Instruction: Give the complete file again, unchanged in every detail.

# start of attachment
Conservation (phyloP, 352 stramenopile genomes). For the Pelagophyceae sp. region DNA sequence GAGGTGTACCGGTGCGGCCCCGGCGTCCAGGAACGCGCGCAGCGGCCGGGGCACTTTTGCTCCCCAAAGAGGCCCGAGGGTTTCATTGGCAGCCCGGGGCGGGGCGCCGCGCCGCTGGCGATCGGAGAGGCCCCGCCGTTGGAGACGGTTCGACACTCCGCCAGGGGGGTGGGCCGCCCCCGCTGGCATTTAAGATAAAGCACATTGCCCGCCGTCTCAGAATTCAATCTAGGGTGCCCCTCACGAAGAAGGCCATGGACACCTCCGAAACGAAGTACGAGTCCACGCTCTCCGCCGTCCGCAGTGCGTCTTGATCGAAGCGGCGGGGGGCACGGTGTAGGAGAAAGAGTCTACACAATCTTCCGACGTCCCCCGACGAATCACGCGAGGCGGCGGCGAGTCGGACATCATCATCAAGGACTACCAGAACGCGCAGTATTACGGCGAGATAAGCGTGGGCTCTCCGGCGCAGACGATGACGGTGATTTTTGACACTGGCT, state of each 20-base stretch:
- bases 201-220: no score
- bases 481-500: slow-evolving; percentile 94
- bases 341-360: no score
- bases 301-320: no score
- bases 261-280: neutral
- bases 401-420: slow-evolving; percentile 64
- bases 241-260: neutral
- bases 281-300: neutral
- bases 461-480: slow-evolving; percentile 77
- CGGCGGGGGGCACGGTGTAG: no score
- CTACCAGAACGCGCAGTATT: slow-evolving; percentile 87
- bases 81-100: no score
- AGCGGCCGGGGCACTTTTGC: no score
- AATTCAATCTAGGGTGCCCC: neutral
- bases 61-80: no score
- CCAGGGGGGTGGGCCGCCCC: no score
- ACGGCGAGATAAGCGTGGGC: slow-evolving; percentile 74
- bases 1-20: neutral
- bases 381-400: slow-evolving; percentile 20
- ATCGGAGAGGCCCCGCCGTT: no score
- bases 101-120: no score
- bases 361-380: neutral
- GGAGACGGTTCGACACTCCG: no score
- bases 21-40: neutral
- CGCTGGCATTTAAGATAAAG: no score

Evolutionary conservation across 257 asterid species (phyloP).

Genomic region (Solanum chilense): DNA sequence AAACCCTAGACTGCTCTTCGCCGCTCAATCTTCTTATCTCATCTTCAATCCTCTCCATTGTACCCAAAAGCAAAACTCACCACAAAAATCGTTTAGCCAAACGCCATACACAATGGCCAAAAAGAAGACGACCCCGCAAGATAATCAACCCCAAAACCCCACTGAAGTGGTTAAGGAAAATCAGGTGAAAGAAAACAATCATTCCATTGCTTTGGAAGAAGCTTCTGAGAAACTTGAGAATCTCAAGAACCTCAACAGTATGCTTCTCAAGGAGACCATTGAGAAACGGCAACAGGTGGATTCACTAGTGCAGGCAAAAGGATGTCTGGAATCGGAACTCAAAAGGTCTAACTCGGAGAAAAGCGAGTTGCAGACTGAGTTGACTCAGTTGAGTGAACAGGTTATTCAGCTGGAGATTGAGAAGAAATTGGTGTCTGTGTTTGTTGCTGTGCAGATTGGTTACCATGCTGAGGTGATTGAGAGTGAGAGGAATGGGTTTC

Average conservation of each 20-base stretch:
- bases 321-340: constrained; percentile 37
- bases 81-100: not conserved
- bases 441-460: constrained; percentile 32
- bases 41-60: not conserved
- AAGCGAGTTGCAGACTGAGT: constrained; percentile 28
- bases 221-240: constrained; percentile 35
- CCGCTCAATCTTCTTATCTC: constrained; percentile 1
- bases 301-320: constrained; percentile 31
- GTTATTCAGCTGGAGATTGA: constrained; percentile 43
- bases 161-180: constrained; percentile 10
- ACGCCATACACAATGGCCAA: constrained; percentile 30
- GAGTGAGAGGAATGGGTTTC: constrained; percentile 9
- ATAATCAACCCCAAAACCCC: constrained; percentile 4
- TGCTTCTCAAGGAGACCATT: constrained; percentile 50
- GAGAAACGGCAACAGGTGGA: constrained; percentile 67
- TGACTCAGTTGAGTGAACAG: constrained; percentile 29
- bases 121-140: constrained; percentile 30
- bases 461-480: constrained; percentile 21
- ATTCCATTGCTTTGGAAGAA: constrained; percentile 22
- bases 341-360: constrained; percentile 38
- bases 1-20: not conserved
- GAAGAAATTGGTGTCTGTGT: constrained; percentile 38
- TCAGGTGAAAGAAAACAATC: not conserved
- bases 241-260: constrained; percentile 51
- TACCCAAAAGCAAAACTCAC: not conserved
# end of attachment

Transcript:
Conservation (phyloP, 352 stramenopile genomes). For the Pelagophyceae sp. region DNA sequence GAGGTGTACCGGTGCGGCCCCGGCGTCCAGGAACGCGCGCAGCGGCCGGGGCACTTTTGCTCCCCAAAGAGGCCCGAGGGTTTCATTGGCAGCCCGGGGCGGGGCGCCGCGCCGCTGGCGATCGGAGAGGCCCCGCCGTTGGAGACGGTTCGACACTCCGCCAGGGGGGTGGGCCGCCCCCGCTGGCATTTAAGATAAAGCACATTGCCCGCCGTCTCAGAATTCAATCTAGGGTGCCCCTCACGAAGAAGGCCATGGACACCTCCGAAACGAAGTACGAGTCCACGCTCTCCGCCGTCCGCAGTGCGTCTTGATCGAAGCGGCGGGGGGCACGGTGTAGGAGAAAGAGTCTACACAATCTTCCGACGTCCCCCGACGAATCACGCGAGGCGGCGGCGAGTCGGACATCATCATCAAGGACTACCAGAACGCGCAGTATTACGGCGAGATAAGCGTGGGCTCTCCGGCGCAGACGATGACGGTGATTTTTGACACTGGCT, state of each 20-base stretch:
- bases 201-220: no score
- bases 481-500: slow-evolving; percentile 94
- bases 341-360: no score
- bases 301-320: no score
- bases 261-280: neutral
- bases 401-420: slow-evolving; percentile 64
- bases 241-260: neutral
- bases 281-300: neutral
- bases 461-480: slow-evolving; percentile 77
- CGGCGGGGGGCACGGTGTAG: no score
- CTACCAGAACGCGCAGTATT: slow-evolving; percentile 87
- bases 81-100: no score
- AGCGGCCGGGGCACTTTTGC: no score
- AATTCAATCTAGGGTGCCCC: neutral
- bases 61-80: no score
- CCAGGGGGGTGGGCCGCCCC: no score
- ACGGCGAGATAAGCGTGGGC: slow-evolving; percentile 74
- bases 1-20: neutral
- bases 381-400: slow-evolving; percentile 20
- ATCGGAGAGGCCCCGCCGTT: no score
- bases 101-120: no score
- bases 361-380: neutral
- GGAGACGGTTCGACACTCCG: no score
- bases 21-40: neutral
- CGCTGGCATTTAAGATAAAG: no score

Evolutionary conservation across 257 asterid species (phyloP).

Genomic region (Solanum chilense): DNA sequence AAACCCTAGACTGCTCTTCGCCGCTCAATCTTCTTATCTCATCTTCAATCCTCTCCATTGTACCCAAAAGCAAAACTCACCACAAAAATCGTTTAGCCAAACGCCATACACAATGGCCAAAAAGAAGACGACCCCGCAAGATAATCAACCCCAAAACCCCACTGAAGTGGTTAAGGAAAATCAGGTGAAAGAAAACAATCATTCCATTGCTTTGGAAGAAGCTTCTGAGAAACTTGAGAATCTCAAGAACCTCAACAGTATGCTTCTCAAGGAGACCATTGAGAAACGGCAACAGGTGGATTCACTAGTGCAGGCAAAAGGATGTCTGGAATCGGAACTCAAAAGGTCTAACTCGGAGAAAAGCGAGTTGCAGACTGAGTTGACTCAGTTGAGTGAACAGGTTATTCAGCTGGAGATTGAGAAGAAATTGGTGTCTGTGTTTGTTGCTGTGCAGATTGGTTACCATGCTGAGGTGATTGAGAGTGAGAGGAATGGGTTTC

Average conservation of each 20-base stretch:
- bases 321-340: constrained; percentile 37
- bases 81-100: not conserved
- bases 441-460: constrained; percentile 32
- bases 41-60: not conserved
- AAGCGAGTTGCAGACTGAGT: constrained; percentile 28
- bases 221-240: constrained; percentile 35
- CCGCTCAATCTTCTTATCTC: constrained; percentile 1
- bases 301-320: constrained; percentile 31
- GTTATTCAGCTGGAGATTGA: constrained; percentile 43
- bases 161-180: constrained; percentile 10
- ACGCCATACACAATGGCCAA: constrained; percentile 30
- GAGTGAGAGGAATGGGTTTC: constrained; percentile 9
- ATAATCAACCCCAAAACCCC: constrained; percentile 4
- TGCTTCTCAAGGAGACCATT: constrained; percentile 50
- GAGAAACGGCAACAGGTGGA: constrained; percentile 67
- TGACTCAGTTGAGTGAACAG: constrained; percentile 29
- bases 121-140: constrained; percentile 30
- bases 461-480: constrained; percentile 21
- ATTCCATTGCTTTGGAAGAA: constrained; percentile 22
- bases 341-360: constrained; percentile 38
- bases 1-20: not conserved
- GAAGAAATTGGTGTCTGTGT: constrained; percentile 38
- TCAGGTGAAAGAAAACAATC: not conserved
- bases 241-260: constrained; percentile 51
- TACCCAAAAGCAAAACTCAC: not conserved